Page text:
As our Bordeaux traveler enters the Upper City through the Sion Gate he starts north toward the Damascus Gate and records a remarkable observation: “From thence as you go out of the wall of Sion, as you walk north towards the gate of Neapolis, towards the right, below in the valley, are walls, where was the house or praetorium of Pontius Pilate”. This walled platform on Mount Moriah is a huge edifice of over 10,000 stones. This site is currently and has for almost 2000 years been the center of intense conflict and the focal point of religious passion in the birthplace of the Abrahamic religions. We need now to question whether the Jewish Temples were ever on this Moriah Platform. We need to realize that the struggle is not over the site of the Jewish Temple, but over a Roman Fort.
And when he drew near and saw the city, he wept over it, saying, “Would that you, even you, had known on this day the things that make for peace! But now they are hidden from your eyes. For the days will come upon you, when your enemies will set up a barricade around you and surround you and hem you in on every side and tear you down to the ground, you and your children within you. And they will not leave one stone upon another in you, because you did not know the time of your visitation.” Luke 19:41-44
And as he came out of the temple, one of his disciples said to him, “Look, Teacher, what wonderful stones and what wonderful buildings!” And Jesus said to him, “Do you see these great buildings? There will not be left here one stone upon another that will not be thrown down.”
In A.D. 70, Jesus’ words were literally and precisely fulfilled when God brought to Jerusalem the Roman army under Titus Vespasian to destroy the city and the entire temple complex.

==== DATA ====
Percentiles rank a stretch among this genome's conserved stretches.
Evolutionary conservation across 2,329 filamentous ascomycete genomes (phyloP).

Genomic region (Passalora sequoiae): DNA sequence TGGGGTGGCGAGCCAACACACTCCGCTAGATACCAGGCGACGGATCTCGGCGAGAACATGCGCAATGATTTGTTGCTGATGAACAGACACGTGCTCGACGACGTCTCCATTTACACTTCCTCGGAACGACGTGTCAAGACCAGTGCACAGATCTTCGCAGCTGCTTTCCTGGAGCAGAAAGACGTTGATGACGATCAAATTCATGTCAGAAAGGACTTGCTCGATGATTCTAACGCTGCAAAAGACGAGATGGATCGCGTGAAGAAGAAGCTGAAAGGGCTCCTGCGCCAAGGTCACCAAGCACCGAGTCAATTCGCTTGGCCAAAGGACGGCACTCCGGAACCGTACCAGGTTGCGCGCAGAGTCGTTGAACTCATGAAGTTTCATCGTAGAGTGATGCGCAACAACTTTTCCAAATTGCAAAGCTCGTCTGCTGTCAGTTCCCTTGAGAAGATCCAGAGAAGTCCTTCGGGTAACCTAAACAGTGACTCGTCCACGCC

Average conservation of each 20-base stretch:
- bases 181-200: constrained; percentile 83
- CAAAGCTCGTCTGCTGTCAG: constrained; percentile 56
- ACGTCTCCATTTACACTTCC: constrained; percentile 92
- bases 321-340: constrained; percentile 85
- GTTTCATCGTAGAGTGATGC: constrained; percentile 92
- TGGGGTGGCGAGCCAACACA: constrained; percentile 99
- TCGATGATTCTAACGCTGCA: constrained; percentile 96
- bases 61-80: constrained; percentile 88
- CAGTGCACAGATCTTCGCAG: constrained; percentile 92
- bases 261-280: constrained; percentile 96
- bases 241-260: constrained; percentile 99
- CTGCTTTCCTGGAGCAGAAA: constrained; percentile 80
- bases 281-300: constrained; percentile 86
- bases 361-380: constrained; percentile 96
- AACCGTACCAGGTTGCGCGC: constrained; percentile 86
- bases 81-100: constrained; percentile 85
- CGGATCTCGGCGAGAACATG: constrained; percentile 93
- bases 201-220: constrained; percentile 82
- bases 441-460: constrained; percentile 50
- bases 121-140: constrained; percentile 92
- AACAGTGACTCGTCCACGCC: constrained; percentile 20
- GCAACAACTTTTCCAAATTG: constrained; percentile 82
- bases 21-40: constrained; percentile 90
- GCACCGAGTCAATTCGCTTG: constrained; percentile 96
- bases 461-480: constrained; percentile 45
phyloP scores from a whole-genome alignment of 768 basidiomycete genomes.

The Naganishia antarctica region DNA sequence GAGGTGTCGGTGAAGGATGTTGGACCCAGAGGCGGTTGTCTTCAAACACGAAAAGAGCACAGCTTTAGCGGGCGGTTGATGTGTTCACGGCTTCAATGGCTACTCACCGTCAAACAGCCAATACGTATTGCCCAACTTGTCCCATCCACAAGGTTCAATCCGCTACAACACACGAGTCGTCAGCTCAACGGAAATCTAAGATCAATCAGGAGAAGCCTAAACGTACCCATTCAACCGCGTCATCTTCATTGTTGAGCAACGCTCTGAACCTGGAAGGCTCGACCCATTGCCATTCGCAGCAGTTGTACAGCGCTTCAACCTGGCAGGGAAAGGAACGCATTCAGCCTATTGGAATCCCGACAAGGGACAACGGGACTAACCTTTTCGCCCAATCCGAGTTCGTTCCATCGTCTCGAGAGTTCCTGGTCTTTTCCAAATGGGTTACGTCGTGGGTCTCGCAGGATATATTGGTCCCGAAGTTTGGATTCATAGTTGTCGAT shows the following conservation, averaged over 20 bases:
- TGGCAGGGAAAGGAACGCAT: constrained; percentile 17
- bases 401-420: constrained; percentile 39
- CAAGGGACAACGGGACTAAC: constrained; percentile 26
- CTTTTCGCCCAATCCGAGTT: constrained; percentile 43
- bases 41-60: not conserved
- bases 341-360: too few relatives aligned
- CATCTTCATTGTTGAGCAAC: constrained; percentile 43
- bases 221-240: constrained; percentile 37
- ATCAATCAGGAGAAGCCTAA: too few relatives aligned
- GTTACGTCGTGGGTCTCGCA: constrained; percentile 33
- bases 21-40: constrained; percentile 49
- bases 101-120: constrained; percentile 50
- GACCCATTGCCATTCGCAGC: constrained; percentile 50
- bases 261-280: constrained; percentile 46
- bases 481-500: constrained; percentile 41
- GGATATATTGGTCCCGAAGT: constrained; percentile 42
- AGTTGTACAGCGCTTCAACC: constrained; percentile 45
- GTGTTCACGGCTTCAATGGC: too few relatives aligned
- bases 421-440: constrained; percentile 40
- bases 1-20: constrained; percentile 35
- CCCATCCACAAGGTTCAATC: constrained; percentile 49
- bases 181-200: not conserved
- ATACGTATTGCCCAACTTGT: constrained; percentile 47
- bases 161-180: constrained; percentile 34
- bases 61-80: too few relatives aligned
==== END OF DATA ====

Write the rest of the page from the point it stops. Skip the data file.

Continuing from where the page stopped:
The day of their victory dawned, and they marched from the prison to the amphitheatre joyfully as though they were going to heaven, with calm faces, trembling, if at all, with joy rather than fear. Perpetua went along with shining countenance and calm step, as the beloved of God, as a wife of Christ, putting down everyone’s stare by her own intense gaze. With them also was Felicitas, glad that she had safely given birth so that now she could fight the beasts, going from one blood bath to another, from the midwife to the gladiator, ready to wash after childbirth in a second baptism.
Soldier of Christ, if thou enlisteth, thou wilt have to do hard battle. There is no bed of down for thee; there it no riding to heaven in a chariot; the rough way must be trodden; mountains must be climbed, rivers must be forded, dragons must be fought, giants must be slain, difficulties must be overcome, and great trials must be borne. It is not a smooth road to heaven. Charles Spurgeon
The Didache is, in all probability, the oldest surviving piece of non-canonical literature that we have access to today. It is not so much a letter as a handbook for new Christian converts, consisting of instructions derived directly from the teachings of Jesus.
As we read through Ephesians, Colossians, and 1 and 2 Timothy, we see that these churches were spiritually healthy as Paul last ministered in this region. But by the time Revelation was written, approximately thirty years later, five of these same churches had suffered serious spiritual decline. Ephesus had left its first love, and most of the rest had been infiltrated by false doctrine and sin. Only two of the seven that Jesus addresses are not condemned by Him in some fashion, Smyrna and Philadelphia, yet today none of the seven currently exist. So, what are we to make of this?